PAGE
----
So far Denis Villeneuve has left me completely cold. I watched both Incendies and Prisoners and was far from charmed by their overly complex and far-fetched plot foolery. But Enemy looked different enough to give the man a third chance and I'm rather glad I did. While I don't think the film reaches its full potential, it's a definite step up from his two previous films.
Enemy is an adaptation of José Saramago's O Homem Duplicado, a book I haven't read yet (and probably never will), but which has its fair share of fans. Based on the synopsis I can say it has the perfect premise for a 90 minute mindfuck and Villeneuve exploits that rather well. The basic story is about a history teacher stumbling upon his perfect double. At least, all their external features match, emotionally they are two different people. The both of them are weirded out knowing there's another someone just like them running around in the same city and before long they're making each other's lives into a living hell.
The first hour Villeneuve does his best to keep the mystery alive. Through a strong, ambient-filled soundtrack, moody visuals, slow pacing and detached acting he creates a weird, otherworldly atmosphere that fuels the intrigue. Sadly he doesn't manage to keep the mystery alive and after the first hour the film becomes more down-to-earth and plot-driven. The final shot is a slap in the face and has the potential to turn everything upside down again, but it can't erase the 30 minutes that came before.
On the visual side of things, Villeneuve does his best but he can't hide the extensive sponsor support (including Canadian Telefilm money) that yields some less than perfect results compared to comfort of studio money. After a while the continuous use of the same old filter feels a little stale and the mediocre camera work starts to shine through. The cast is good, Gyllenhaal and Gadon clearly feel at ease with their characters, though I felt Gyllenhaal could've done more with his parts. Mélanie Laurent is the only one that feels out of place, luckily she has the smallest part of the three.
There's obviously a lot of symbolism and hidden layers to discover, the problem is that I like the film better as a mystery. Sure enough there are quite a few things left unexplained and the ending is a complete blank, but unearthing the real story feels like taking away from the core experience (I fear it will be like the underlying symbolism in Gravity making things worse instead of better). So while there's enough detective work to be done for people who are into that sort of thing, I feel fine not knowing all the explanations for the more obscure symbolism here.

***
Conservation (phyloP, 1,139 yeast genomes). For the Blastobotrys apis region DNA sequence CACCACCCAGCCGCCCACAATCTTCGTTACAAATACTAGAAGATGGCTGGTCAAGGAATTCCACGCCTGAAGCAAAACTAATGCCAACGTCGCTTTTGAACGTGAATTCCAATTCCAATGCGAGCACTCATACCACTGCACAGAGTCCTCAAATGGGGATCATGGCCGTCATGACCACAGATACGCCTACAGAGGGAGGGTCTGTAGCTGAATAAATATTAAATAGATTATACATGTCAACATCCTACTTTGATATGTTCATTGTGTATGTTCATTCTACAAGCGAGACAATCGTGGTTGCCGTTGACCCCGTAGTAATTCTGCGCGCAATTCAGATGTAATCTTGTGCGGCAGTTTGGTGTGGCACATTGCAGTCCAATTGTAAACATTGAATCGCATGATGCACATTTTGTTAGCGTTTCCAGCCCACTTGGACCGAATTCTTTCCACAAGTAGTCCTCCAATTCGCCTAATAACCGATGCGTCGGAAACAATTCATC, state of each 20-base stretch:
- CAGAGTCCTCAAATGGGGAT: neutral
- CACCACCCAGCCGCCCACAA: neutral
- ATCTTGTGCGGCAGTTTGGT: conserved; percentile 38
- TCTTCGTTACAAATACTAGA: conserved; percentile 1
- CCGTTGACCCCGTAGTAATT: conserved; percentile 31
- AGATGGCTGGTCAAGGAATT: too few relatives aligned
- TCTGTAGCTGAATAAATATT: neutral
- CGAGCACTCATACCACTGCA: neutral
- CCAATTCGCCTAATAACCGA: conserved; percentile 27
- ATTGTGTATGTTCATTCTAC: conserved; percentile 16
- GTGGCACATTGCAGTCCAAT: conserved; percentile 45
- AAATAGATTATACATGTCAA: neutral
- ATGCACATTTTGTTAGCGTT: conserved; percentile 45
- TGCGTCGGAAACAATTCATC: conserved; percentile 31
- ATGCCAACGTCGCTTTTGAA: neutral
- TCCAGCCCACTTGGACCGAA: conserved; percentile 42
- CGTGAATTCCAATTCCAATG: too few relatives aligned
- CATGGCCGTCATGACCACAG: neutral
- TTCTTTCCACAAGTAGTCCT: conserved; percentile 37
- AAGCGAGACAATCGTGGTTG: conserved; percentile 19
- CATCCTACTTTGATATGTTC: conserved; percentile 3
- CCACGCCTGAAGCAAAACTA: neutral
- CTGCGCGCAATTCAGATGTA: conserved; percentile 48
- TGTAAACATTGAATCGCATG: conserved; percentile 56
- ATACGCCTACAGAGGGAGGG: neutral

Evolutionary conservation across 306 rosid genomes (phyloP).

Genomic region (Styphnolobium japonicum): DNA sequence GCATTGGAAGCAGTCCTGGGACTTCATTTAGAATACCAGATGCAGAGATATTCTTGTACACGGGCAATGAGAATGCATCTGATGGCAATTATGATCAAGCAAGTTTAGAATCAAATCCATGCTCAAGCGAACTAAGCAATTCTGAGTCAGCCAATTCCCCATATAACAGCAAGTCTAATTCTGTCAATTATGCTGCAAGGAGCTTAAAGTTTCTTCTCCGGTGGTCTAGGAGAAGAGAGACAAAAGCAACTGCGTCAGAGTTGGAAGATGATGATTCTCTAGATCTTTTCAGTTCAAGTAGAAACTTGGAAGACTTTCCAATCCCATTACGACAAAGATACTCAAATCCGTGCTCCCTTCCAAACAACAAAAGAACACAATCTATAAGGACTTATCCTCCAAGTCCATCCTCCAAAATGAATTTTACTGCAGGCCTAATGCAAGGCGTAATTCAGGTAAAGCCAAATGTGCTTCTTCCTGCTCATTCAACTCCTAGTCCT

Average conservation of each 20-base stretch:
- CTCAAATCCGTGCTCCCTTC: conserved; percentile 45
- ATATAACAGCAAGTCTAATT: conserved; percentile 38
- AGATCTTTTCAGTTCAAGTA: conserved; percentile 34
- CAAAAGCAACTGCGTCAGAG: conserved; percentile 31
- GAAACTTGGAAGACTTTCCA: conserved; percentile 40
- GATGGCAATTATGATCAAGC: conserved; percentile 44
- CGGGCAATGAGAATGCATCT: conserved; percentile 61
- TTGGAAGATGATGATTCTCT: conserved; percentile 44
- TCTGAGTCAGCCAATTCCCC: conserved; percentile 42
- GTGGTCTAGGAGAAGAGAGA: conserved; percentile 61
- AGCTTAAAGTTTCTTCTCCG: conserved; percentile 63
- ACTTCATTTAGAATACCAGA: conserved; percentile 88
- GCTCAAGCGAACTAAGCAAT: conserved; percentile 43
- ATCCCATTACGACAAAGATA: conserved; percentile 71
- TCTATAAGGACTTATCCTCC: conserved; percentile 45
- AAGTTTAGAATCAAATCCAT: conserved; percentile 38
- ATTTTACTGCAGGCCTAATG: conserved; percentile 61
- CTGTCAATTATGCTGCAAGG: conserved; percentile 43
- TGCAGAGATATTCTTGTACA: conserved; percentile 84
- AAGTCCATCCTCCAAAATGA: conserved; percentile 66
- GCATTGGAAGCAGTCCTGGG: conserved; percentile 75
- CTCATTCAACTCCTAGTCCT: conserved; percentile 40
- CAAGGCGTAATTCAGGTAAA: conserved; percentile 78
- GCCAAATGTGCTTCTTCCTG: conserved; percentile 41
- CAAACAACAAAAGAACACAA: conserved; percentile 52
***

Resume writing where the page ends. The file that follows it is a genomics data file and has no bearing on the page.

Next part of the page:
Enemy feels like a short intermission between Villeneuve's more ambitious and prestigious projects, but at the same time I liked the film a lot more than his regular work. The first hour in particular is amazing, the final 30 minutes are a small let down but the closing scene is one that I'll fondly remember for years to come. An intriguing little film that deserved a little better in the direction department, but has everything for a nice evening of puzzling looks and unworldly atmosphere.
Villeneuve really wants you to see this film in cinemas, I am pretty glad I didn't. While I'm sure there are marginal gains, Villeneuve just isn't the best director to tackle epic sci-fi/fantasy films like this one. His adaptation of Herbert's book is so damn serious that it becomes silly, even laughable.
Paul is the son of an influential family, together with them, he travels to Arrakis, their new home. Arrakis is where "the spice" is mined, a precious resource needed to travel through space. Arrakis is a dangerous place, with sand worms ruling the dunes and tribal fighters holing up in the desert.
Dune is sci-fi pulp, but Villeneuve seems to be taking the material extremely serious. The slow pacing is quite unnecessary, the dialogues are trite, and the visual splendor really isn't all the splendid. Villeneuve also needs a trained action choreographer by his side, if the sequel will truly be more action-based then this blah Hollywood screen-fighting won't cut it. The worms are cool, and it's nice that someone is finally getting heaps of cash to make sci-fi epics again, but this should've been so much better.
Worthy but flawed
Early Villeneuve, that helped to establish his reputation. The mix of drama, arthouse and mild fantasy feels a little forced and construed, probably because the execution wasn't quite there. There are some interesting ideas, but they never really combine to make a good film, and the result is pretty forgettable.
Bibiane is a young and seemingly successful businesswoman. She's the daughter of an influential man and because of that, she doubts her worth. When she gets fired and is involved in a hit-and-run in the span of a single day, her entire world comes crumbling down. She spirals downwards even further when she finds out the victim died.
There's a talking fish to make the film a touch more distinct and the structure of the plot is quite messy, which at least brightens up a coincidence-ridden narrative. The performances are decent too, but the film looks pretty glum and the soundtrack is rather boring and expected. Like most of his films, Villeneuve comes off a little too uncertain about his own signature.